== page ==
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Hurricane season for the Atlantic and Caribbean is June 1 to November 30. Peak season is mid-August to late October. The average number of tropical storms per year for 1970-2010 included 11 tropical storms, 6 of which became hurricanes in the Atlantic Ocean, Caribbean or Gulf of Mexico.
You may have heard climatologists refer to tropical cyclones, but you may not know that a tropical cyclone is a rotating, organized system of clouds and thunderstorms that originates over tropical or subtropical waters and has a closed low-level circulation. Northern Hemisphere cyclones rotate counterclockwise, while those in the southern hemisphere rotate clockwise. What does that have to do with hurricanes? A hurricane is a type of tropical cyclone.
Tropical Cyclone Types
- Tropical depression has maximum sustained winds of 38 mph or less.
- Tropical storm has maximum sustained winds of 39 to 73 mph.
- Hurricane has maximum sustained winds of 74 mph or higher. These storms are called typhoons in the western North Pacific and cyclones in the Indian and South Pacific oceans.
- Major hurricane has maximum sustained winds of 111 mph or higher.
Hurricane categories are based on the Saffir-Simpson Hurricane Wind Scale.
Hurricane hazards include storm surge, storm tide, tornadoes, winds, rip currents, and torrential rainfall.
Learn weather terms:
Check for current storm information:
Tune your NOAA weather radio to your area:
Listen to your local radio and television stations for the most current weather information.
- Determine safe evacuation routes inland; find pet-friendly hotels.
- Learn official shelter locations. (Dial 2-1-1 or 1-888-421-1266)
- Check emergency equipment.
- Buy plywood and other material to protect your home.
- Trim trees and shrubbery.
- Clean clogged rain gutters and downspouts.
- Decide where to move your boat. Review your insurance policy.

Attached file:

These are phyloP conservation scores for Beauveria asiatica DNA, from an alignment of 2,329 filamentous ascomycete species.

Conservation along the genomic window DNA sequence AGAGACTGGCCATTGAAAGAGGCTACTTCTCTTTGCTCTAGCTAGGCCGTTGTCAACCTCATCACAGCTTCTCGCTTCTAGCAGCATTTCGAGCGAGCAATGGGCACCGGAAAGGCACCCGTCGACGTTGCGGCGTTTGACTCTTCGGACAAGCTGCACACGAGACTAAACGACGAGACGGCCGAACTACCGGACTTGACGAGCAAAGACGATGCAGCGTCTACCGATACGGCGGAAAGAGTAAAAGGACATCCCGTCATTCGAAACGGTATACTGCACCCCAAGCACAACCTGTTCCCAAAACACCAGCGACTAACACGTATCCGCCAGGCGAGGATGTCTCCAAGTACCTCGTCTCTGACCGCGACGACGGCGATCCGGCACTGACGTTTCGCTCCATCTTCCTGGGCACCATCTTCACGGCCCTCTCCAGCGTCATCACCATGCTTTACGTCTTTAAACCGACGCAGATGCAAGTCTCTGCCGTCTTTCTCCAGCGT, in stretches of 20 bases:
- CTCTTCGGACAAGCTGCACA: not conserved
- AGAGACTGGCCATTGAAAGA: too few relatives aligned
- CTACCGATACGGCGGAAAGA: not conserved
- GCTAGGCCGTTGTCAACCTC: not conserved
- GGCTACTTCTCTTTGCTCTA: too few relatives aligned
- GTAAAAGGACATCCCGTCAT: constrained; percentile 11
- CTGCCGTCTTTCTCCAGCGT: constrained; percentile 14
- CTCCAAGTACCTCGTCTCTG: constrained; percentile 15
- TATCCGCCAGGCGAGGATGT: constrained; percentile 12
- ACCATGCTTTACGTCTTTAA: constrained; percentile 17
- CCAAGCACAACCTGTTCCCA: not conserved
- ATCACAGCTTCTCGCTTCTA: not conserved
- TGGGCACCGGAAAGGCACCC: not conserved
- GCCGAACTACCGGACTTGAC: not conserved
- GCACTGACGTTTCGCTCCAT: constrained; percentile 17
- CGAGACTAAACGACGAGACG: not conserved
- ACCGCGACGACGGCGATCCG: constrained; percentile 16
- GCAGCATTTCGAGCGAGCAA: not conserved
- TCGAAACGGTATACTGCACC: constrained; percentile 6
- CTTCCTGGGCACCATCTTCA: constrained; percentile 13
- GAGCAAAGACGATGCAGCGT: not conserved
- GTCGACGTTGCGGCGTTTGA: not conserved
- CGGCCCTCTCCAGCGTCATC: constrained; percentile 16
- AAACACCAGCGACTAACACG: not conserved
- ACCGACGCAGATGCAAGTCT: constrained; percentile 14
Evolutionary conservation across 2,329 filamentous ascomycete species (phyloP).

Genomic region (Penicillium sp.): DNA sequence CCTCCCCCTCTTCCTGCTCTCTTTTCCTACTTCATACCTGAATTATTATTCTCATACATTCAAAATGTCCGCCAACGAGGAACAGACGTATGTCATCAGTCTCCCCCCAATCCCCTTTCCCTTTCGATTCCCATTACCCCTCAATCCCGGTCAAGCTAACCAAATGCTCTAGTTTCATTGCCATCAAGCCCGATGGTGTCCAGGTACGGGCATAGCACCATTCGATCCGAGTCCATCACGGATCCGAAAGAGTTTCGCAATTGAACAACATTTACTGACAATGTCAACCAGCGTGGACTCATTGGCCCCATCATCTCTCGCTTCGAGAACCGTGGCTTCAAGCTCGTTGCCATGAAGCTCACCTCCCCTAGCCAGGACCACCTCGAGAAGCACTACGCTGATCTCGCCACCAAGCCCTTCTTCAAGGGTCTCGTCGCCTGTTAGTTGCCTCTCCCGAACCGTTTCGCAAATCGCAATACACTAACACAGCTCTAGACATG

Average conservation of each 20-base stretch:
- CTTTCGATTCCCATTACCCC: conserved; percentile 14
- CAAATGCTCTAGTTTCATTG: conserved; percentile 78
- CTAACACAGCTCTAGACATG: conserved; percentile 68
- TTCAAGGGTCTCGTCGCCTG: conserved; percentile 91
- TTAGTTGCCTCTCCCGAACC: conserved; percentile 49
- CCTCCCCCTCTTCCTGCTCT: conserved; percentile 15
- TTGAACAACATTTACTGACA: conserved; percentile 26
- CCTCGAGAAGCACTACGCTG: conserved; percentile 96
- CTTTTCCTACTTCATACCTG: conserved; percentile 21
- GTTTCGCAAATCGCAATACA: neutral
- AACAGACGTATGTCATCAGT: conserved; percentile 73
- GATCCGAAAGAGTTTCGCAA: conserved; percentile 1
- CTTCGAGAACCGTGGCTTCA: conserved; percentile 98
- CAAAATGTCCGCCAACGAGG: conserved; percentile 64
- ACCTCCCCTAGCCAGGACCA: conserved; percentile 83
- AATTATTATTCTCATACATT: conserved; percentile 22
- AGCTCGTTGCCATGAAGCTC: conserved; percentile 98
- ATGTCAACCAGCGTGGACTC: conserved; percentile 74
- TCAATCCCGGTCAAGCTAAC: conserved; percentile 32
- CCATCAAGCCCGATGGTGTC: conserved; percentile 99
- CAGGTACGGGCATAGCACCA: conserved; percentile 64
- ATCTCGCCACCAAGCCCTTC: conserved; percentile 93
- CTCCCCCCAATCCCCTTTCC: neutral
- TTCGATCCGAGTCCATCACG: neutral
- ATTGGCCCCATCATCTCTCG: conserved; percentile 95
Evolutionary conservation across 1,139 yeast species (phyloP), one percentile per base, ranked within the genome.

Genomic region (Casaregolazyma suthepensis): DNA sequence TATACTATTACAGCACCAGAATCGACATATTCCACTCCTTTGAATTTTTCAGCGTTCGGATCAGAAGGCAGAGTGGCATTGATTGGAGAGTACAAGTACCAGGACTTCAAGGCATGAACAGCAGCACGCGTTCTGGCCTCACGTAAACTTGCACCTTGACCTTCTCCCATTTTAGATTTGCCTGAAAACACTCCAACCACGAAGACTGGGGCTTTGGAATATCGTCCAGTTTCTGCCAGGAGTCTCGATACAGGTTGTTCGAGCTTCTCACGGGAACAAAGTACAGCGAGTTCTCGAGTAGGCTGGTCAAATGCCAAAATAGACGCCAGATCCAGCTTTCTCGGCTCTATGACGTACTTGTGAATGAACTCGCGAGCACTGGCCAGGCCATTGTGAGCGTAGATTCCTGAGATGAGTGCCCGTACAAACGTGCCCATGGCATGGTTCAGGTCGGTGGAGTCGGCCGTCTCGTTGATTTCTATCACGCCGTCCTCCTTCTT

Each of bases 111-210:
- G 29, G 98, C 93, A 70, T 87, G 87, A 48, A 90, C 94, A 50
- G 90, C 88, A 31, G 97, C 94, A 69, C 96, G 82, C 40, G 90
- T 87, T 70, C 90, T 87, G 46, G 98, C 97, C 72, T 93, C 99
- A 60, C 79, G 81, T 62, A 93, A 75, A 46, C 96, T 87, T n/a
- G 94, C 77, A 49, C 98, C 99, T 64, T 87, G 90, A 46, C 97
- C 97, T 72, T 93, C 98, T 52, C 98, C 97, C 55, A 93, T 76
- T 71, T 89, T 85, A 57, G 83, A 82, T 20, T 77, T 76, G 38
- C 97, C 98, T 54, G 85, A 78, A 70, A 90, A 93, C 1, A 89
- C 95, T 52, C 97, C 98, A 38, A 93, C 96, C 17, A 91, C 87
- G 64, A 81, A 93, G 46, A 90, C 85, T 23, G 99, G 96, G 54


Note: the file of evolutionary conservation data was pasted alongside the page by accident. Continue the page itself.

In Hurricane or Tropical Watch Areas
Hurricane conditions (sustained winds of 74 mph or higher) or tropical storm conditions (sustained winds of 39 to 73 mph) are possible in your area.
- Listen to radio, television or weather radio for official bulletins of storm progress.
- Fuel and service family vehicles.
- Inspect and secure mobile home tie downs.
- Ensure you have extra cash on hand.
- Prepare to cover all windows and doors with protective material.
- Check batteries and stock up on canned and non-perishable food, first aid supplies, drinking water and medications.
- Bring in light-weight objects such as garbage cans, garden tools, toys and lawn furniture.
In Hurricane or Tropical Warning Areas
Hurricane or tropical storm conditions are expected in your area. Take shelter!
- Closely monitor web, AM/FM radio, television, and NOAA weather radio for storm conditions.
- Install protective material on doors and windows.
- Follow instructions of local officials.
- DO NOT stay in a mobile home or manufactured home.
- Take pets with you, if possible. Remember that most shelters do not allow pets other than those used by people with disabilities.
- NOAA National Hurricane Center
- CDC Hurricane Emergency Preparedness & Response
- Alabama Emergencey Management Agency (EMA)
- Ready Alabama
Current Tropical Weather & Hurricanes